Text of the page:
Chios is a Greek island in the Aegean Sea. It is the fifth largest of the Greek islands. The island is crescent-shaped and 50 km long, north to south. The island is mountainous and arid. There is a ridge of mountains that runs the length of the island. The two largest mountains, Pelineon and Epos, are located at the north end of the island.
Archaeological evidence has shown that there was habitation on the island dating back to the Neolithic era. These sites have primarily been cave dwellings in the north and a settlement, along with a necropolis, in modern-day Emporeio, which is located at the south of the island of Chios.
Chios was one of the original twelve member states of the Ionian League. At the end of the 7th century BC, they would become one of the first to mint coins. They would establish the sphinx as its symbol and this would remain in place for almost 900 years.
In 1881, an earthquake registering 6.5 would hit the island damaging a many of the buildings. But the loss of lives was even greater, thought to be 5,500 – 10,000. Around this time the island of Chios was emerging as a major player in Greek shipping. In 1889, Chios has 440 various sailing ships and 3,050 sailors.
Chios rejoined independent Greece after the First Balkan War in 1912. The Greek Navy liberated Chios in November of that year.
The town of Vrontados has a unique Easter tradition where teams of locals gather at the town’s two “rival” churches and set off tens of thousands of homemade rockets at the other church’s bell tower. They do this as Easter services are going on inside. This tradition is called “rouketopolemos.”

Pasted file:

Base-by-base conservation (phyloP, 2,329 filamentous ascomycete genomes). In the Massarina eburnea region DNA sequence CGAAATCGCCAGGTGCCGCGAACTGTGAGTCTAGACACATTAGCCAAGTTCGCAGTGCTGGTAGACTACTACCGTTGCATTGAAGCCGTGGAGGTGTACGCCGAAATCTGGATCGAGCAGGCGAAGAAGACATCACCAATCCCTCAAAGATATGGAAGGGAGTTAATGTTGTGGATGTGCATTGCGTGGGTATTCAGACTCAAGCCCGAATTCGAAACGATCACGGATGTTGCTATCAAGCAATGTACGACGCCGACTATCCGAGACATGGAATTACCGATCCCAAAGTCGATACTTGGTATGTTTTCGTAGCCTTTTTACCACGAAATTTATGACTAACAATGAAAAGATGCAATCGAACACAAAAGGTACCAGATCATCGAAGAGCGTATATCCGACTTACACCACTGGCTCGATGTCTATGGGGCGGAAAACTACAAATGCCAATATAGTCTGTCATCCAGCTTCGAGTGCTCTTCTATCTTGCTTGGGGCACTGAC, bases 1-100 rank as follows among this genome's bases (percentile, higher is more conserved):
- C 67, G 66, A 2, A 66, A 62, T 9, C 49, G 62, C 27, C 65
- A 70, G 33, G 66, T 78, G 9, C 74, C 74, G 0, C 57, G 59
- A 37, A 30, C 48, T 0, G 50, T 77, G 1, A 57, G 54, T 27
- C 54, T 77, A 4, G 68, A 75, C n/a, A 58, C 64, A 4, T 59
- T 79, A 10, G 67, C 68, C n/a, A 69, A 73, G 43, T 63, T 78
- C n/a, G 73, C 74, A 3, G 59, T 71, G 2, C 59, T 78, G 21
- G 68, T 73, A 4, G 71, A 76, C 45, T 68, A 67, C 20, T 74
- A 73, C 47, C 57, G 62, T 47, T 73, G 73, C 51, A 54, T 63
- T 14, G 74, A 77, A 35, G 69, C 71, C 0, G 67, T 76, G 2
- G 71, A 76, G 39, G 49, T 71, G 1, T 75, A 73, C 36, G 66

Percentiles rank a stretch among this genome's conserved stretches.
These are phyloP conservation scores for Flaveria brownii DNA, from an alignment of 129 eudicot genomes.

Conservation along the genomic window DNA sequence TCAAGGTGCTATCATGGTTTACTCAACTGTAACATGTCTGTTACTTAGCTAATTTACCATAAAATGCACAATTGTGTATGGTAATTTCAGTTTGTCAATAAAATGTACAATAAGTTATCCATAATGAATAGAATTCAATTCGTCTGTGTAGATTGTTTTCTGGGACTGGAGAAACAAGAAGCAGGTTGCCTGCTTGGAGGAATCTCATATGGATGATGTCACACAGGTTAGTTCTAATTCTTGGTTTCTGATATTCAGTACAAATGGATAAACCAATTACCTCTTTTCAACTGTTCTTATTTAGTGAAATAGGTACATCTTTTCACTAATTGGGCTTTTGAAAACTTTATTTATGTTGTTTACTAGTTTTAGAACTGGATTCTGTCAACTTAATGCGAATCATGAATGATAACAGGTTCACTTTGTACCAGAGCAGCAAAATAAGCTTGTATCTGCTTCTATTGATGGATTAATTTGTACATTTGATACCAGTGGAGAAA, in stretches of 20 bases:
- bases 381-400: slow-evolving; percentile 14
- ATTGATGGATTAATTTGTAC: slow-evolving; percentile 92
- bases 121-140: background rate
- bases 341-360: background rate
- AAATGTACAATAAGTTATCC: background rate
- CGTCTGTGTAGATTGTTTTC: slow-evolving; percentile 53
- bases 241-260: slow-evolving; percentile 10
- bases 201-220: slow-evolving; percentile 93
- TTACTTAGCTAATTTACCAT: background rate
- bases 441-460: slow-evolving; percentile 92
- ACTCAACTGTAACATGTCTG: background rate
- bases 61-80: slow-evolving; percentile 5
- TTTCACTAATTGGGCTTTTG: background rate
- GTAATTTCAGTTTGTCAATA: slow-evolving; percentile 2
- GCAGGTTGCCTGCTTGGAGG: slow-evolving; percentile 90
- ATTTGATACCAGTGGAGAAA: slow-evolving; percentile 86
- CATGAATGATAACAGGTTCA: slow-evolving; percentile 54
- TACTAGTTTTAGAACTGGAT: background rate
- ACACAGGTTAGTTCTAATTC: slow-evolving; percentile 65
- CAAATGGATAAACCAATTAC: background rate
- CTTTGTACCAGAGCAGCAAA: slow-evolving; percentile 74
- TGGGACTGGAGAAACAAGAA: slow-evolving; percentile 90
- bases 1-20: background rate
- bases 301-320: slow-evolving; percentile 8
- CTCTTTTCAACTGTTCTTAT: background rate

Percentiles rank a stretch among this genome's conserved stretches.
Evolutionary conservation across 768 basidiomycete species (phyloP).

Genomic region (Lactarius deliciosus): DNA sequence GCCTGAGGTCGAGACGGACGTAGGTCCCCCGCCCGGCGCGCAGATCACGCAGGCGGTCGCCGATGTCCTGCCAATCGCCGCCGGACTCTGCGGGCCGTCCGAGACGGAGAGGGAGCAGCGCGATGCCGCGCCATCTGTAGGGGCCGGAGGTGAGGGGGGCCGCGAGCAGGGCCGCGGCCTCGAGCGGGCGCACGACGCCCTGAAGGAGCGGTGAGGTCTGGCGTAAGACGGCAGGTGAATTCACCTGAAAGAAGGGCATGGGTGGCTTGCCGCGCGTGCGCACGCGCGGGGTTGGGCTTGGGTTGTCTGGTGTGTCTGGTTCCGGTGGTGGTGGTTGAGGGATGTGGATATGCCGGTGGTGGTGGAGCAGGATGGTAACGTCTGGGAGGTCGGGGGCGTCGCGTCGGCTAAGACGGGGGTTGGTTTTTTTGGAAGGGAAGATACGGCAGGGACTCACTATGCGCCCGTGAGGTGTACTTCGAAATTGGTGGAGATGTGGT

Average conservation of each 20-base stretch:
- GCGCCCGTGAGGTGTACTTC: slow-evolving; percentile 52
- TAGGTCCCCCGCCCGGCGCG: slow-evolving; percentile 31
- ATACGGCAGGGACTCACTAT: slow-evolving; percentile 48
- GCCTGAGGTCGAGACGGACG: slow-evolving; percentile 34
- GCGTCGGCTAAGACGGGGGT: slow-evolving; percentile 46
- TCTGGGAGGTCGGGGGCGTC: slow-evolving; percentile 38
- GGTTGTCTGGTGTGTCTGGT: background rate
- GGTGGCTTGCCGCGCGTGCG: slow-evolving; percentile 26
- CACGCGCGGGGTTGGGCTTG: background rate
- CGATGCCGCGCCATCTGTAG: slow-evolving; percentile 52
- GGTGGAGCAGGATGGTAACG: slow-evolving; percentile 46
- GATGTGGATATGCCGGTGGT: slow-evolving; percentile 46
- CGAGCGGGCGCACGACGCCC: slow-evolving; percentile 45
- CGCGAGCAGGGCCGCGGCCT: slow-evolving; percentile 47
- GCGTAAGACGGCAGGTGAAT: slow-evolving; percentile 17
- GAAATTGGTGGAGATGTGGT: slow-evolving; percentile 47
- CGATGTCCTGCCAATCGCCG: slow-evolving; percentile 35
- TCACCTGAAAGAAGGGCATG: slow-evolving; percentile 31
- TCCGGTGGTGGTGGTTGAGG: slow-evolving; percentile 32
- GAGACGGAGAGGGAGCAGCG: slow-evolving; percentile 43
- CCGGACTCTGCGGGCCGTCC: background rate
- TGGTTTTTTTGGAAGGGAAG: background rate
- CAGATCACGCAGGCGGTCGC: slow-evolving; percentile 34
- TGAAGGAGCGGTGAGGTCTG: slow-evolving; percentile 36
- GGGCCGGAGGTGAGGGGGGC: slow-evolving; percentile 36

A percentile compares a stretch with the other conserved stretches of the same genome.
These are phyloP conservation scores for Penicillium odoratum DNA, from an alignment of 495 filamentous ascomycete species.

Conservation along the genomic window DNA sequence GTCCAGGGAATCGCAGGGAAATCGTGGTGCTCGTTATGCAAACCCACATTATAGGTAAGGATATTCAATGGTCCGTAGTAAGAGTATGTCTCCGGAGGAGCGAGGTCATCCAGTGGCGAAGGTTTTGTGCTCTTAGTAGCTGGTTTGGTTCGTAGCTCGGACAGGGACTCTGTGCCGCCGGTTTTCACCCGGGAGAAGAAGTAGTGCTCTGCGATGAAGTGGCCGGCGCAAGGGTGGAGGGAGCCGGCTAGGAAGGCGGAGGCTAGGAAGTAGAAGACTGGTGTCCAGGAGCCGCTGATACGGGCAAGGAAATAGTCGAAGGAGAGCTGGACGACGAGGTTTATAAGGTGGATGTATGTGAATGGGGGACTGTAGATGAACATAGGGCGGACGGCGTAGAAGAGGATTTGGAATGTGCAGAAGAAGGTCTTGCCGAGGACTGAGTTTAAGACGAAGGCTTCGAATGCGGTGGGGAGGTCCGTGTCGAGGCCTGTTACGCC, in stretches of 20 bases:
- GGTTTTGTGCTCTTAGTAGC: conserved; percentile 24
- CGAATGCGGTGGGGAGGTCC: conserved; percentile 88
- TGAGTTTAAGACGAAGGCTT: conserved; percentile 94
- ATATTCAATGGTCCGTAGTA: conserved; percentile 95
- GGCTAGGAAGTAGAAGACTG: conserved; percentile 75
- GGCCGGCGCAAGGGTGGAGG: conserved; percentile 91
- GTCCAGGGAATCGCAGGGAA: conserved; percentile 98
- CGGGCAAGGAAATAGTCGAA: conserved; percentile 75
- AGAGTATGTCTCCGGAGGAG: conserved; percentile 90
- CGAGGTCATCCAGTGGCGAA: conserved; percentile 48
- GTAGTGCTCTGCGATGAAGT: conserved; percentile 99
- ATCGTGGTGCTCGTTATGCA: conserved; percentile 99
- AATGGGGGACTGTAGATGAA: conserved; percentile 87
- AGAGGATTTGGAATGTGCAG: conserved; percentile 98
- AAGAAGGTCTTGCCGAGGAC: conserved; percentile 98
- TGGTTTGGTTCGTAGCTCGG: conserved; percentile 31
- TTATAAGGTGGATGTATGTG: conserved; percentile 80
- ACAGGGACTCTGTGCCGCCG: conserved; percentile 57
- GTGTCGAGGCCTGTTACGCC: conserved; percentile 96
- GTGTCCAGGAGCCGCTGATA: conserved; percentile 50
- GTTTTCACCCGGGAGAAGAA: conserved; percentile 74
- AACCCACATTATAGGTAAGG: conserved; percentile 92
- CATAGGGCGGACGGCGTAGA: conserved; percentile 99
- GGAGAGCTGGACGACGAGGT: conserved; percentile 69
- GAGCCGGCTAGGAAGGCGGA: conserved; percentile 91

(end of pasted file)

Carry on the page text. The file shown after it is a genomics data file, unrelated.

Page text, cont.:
Administrative Region for Chios Island, Greece
Area of Chios Island, Greece
842.3 km2 (325.2 sq mi)
Population of Chios Island, Greece
Top Attractions in Chios Island, Greece
Medieval Castle – Construction began in the 10th century by the Byzantines and was continued by the Venetians during the 16th century. The castle, or fortress, originally enclosed the entire town of Chios. Entrance is through the Central Gate located at the south end.
Agios Markos Monastery – 6 km from Chios Town. It’s high location gives it an amazing view of the surrounding area. The monastery was established in 1886.
Daskalopetra Homerus Stone – A historical spot close to Vrontados. It is said this stone is where Homer would sit and narrate his poems. He was thought to have been blind, so his students would write them down as he spoke.
Karfas Beach – 10 km south of Chios Town. Close to the airport making it one of the busiest tourist areas. A long and organized beach that is family friendly.
Trahili Beach – 20 km west of Chios Town. This beach is found on a secluded bay making it the perfect spot for peace and quiet. The unorganized pebbled beach features beautiful crystal water.
Magemena Beach – Close to Volissos on the northwestern side of the island. The beach is a large cove with thick sand and deep blue water. The area is surrounded by greenery.
Nea Moni Monastery – Located between Karyes and Avgonyma villages. Constructed in the 15th century, it’s one of the oldest monasteries in Greece. It is a UNESCO World Heritage Monument.
Maritime Museum – Housed in a mansion in Chios Town. Takes you through the long nautical history of the island of Chios. Features paintings and models of ships, photographs, and navigation tools.
Byzantine Museum – Located in Chios Town. This museum is housed in a 19th century Ottoman mosque. The museum was founded in 1980. Exhibits date from the early Christian Times until the 17th century and feature items found on the island as well as donations from private collections.
Tigani Makria Ammos – 20 km west of Chios Town on the western side of the island. The beach is secluded and not organized. Features are the surrounding greenery and high cliffs.